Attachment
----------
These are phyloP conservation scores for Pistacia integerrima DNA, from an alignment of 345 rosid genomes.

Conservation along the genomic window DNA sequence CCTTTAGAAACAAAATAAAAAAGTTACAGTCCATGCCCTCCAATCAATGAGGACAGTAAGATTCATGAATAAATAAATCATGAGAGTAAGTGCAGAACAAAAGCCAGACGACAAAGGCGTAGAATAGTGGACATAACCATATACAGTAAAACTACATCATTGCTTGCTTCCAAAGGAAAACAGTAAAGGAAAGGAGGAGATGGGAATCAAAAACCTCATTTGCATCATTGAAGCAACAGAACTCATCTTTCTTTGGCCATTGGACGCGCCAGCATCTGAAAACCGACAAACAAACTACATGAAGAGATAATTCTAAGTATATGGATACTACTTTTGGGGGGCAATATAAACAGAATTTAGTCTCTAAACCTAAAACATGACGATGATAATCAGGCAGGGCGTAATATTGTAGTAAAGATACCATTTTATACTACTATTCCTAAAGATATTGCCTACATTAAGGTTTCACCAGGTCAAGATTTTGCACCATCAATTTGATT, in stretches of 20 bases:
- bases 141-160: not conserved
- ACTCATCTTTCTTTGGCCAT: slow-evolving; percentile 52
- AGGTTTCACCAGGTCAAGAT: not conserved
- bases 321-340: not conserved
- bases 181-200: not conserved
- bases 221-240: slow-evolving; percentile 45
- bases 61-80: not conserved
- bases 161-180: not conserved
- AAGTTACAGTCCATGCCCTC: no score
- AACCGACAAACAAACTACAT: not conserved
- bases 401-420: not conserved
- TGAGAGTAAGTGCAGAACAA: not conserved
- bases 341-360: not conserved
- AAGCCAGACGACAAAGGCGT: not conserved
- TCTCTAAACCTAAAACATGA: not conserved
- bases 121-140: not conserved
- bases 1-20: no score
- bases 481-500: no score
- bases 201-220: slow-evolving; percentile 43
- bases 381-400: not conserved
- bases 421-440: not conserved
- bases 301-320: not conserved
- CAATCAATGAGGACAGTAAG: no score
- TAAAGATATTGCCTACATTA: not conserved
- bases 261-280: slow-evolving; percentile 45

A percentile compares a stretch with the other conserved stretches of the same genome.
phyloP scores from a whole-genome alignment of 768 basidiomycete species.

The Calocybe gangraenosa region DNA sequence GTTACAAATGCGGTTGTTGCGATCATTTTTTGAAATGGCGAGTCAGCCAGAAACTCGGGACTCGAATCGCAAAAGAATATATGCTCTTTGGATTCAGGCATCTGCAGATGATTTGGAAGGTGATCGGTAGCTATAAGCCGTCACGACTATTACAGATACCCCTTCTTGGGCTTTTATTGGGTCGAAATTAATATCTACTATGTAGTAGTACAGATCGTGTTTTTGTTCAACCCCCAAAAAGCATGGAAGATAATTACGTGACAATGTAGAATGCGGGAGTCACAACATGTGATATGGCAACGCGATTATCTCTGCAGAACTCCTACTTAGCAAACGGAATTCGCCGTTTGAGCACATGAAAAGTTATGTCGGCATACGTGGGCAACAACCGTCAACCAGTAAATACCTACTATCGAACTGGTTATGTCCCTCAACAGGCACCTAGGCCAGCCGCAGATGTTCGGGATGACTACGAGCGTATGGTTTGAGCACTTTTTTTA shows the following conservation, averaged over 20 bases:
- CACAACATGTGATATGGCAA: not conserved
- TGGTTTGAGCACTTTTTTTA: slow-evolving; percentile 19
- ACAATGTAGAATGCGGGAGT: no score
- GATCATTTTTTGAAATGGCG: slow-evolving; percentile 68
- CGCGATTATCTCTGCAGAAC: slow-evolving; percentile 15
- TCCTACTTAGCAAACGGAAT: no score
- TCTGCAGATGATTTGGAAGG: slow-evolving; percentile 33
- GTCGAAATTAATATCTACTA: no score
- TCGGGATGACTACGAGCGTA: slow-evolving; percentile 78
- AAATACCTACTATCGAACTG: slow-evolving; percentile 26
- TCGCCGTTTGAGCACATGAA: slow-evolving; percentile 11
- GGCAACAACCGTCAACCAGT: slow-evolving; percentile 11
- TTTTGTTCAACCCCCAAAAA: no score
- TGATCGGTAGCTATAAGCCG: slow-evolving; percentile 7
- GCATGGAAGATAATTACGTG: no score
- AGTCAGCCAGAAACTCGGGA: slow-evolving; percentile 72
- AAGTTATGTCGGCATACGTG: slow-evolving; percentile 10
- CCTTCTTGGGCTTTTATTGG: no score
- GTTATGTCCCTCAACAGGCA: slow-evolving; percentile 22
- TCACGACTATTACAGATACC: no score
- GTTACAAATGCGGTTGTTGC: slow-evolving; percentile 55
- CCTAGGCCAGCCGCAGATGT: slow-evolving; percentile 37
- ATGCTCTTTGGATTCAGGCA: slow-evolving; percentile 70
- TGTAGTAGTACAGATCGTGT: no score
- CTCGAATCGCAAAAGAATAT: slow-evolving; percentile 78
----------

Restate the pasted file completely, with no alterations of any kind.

These are phyloP conservation scores for Pistacia integerrima DNA, from an alignment of 345 rosid genomes.

Conservation along the genomic window DNA sequence CCTTTAGAAACAAAATAAAAAAGTTACAGTCCATGCCCTCCAATCAATGAGGACAGTAAGATTCATGAATAAATAAATCATGAGAGTAAGTGCAGAACAAAAGCCAGACGACAAAGGCGTAGAATAGTGGACATAACCATATACAGTAAAACTACATCATTGCTTGCTTCCAAAGGAAAACAGTAAAGGAAAGGAGGAGATGGGAATCAAAAACCTCATTTGCATCATTGAAGCAACAGAACTCATCTTTCTTTGGCCATTGGACGCGCCAGCATCTGAAAACCGACAAACAAACTACATGAAGAGATAATTCTAAGTATATGGATACTACTTTTGGGGGGCAATATAAACAGAATTTAGTCTCTAAACCTAAAACATGACGATGATAATCAGGCAGGGCGTAATATTGTAGTAAAGATACCATTTTATACTACTATTCCTAAAGATATTGCCTACATTAAGGTTTCACCAGGTCAAGATTTTGCACCATCAATTTGATT, in stretches of 20 bases:
- bases 141-160: not conserved
- ACTCATCTTTCTTTGGCCAT: slow-evolving; percentile 52
- AGGTTTCACCAGGTCAAGAT: not conserved
- bases 321-340: not conserved
- bases 181-200: not conserved
- bases 221-240: slow-evolving; percentile 45
- bases 61-80: not conserved
- bases 161-180: not conserved
- AAGTTACAGTCCATGCCCTC: no score
- AACCGACAAACAAACTACAT: not conserved
- bases 401-420: not conserved
- TGAGAGTAAGTGCAGAACAA: not conserved
- bases 341-360: not conserved
- AAGCCAGACGACAAAGGCGT: not conserved
- TCTCTAAACCTAAAACATGA: not conserved
- bases 121-140: not conserved
- bases 1-20: no score
- bases 481-500: no score
- bases 201-220: slow-evolving; percentile 43
- bases 381-400: not conserved
- bases 421-440: not conserved
- bases 301-320: not conserved
- CAATCAATGAGGACAGTAAG: no score
- TAAAGATATTGCCTACATTA: not conserved
- bases 261-280: slow-evolving; percentile 45

A percentile compares a stretch with the other conserved stretches of the same genome.
phyloP scores from a whole-genome alignment of 768 basidiomycete species.

The Calocybe gangraenosa region DNA sequence GTTACAAATGCGGTTGTTGCGATCATTTTTTGAAATGGCGAGTCAGCCAGAAACTCGGGACTCGAATCGCAAAAGAATATATGCTCTTTGGATTCAGGCATCTGCAGATGATTTGGAAGGTGATCGGTAGCTATAAGCCGTCACGACTATTACAGATACCCCTTCTTGGGCTTTTATTGGGTCGAAATTAATATCTACTATGTAGTAGTACAGATCGTGTTTTTGTTCAACCCCCAAAAAGCATGGAAGATAATTACGTGACAATGTAGAATGCGGGAGTCACAACATGTGATATGGCAACGCGATTATCTCTGCAGAACTCCTACTTAGCAAACGGAATTCGCCGTTTGAGCACATGAAAAGTTATGTCGGCATACGTGGGCAACAACCGTCAACCAGTAAATACCTACTATCGAACTGGTTATGTCCCTCAACAGGCACCTAGGCCAGCCGCAGATGTTCGGGATGACTACGAGCGTATGGTTTGAGCACTTTTTTTA shows the following conservation, averaged over 20 bases:
- CACAACATGTGATATGGCAA: not conserved
- TGGTTTGAGCACTTTTTTTA: slow-evolving; percentile 19
- ACAATGTAGAATGCGGGAGT: no score
- GATCATTTTTTGAAATGGCG: slow-evolving; percentile 68
- CGCGATTATCTCTGCAGAAC: slow-evolving; percentile 15
- TCCTACTTAGCAAACGGAAT: no score
- TCTGCAGATGATTTGGAAGG: slow-evolving; percentile 33
- GTCGAAATTAATATCTACTA: no score
- TCGGGATGACTACGAGCGTA: slow-evolving; percentile 78
- AAATACCTACTATCGAACTG: slow-evolving; percentile 26
- TCGCCGTTTGAGCACATGAA: slow-evolving; percentile 11
- GGCAACAACCGTCAACCAGT: slow-evolving; percentile 11
- TTTTGTTCAACCCCCAAAAA: no score
- TGATCGGTAGCTATAAGCCG: slow-evolving; percentile 7
- GCATGGAAGATAATTACGTG: no score
- AGTCAGCCAGAAACTCGGGA: slow-evolving; percentile 72
- AAGTTATGTCGGCATACGTG: slow-evolving; percentile 10
- CCTTCTTGGGCTTTTATTGG: no score
- GTTATGTCCCTCAACAGGCA: slow-evolving; percentile 22
- TCACGACTATTACAGATACC: no score
- GTTACAAATGCGGTTGTTGC: slow-evolving; percentile 55
- CCTAGGCCAGCCGCAGATGT: slow-evolving; percentile 37
- ATGCTCTTTGGATTCAGGCA: slow-evolving; percentile 70
- TGTAGTAGTACAGATCGTGT: no score
- CTCGAATCGCAAAAGAATAT: slow-evolving; percentile 78